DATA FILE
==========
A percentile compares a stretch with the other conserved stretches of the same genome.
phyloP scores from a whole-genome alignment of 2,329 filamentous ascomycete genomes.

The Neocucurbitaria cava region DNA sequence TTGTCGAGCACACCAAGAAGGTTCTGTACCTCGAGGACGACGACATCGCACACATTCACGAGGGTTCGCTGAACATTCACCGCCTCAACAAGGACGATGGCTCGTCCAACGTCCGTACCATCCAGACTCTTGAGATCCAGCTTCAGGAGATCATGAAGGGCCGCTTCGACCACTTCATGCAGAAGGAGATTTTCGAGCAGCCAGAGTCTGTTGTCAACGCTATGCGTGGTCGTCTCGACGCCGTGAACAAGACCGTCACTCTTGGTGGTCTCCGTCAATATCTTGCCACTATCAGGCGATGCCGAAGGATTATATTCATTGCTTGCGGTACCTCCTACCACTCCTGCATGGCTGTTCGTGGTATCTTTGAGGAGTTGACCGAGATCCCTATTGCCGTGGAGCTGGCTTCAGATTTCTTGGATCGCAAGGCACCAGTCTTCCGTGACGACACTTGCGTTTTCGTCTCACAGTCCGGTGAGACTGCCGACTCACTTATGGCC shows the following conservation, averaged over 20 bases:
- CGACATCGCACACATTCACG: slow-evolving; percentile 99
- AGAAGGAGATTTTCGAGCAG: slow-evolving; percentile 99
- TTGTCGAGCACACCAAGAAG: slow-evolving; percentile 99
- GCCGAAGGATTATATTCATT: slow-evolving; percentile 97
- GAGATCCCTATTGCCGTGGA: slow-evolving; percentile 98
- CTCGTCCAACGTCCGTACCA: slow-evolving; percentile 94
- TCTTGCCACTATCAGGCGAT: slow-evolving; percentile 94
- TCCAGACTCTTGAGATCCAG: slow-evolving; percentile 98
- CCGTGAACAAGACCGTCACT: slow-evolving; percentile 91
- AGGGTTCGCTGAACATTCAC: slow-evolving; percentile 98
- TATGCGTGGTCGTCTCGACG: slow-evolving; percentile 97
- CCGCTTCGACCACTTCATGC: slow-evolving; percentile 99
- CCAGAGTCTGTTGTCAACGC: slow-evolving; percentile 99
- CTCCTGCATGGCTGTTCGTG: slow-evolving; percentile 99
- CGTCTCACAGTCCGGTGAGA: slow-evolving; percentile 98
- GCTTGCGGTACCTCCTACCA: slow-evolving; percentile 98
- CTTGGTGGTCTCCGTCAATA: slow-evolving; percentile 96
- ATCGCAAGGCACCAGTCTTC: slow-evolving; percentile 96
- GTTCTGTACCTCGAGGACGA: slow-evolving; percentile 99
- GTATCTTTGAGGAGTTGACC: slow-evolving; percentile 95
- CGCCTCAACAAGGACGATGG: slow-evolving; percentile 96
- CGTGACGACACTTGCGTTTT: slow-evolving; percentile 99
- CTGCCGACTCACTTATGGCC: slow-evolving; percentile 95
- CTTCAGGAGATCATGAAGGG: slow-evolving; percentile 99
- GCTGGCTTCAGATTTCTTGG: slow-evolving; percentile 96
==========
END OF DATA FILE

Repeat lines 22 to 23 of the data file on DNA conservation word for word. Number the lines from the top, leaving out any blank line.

- GTTCTGTACCTCGAGGACGA: slow-evolving; percentile 99
- GTATCTTTGAGGAGTTGACC: slow-evolving; percentile 95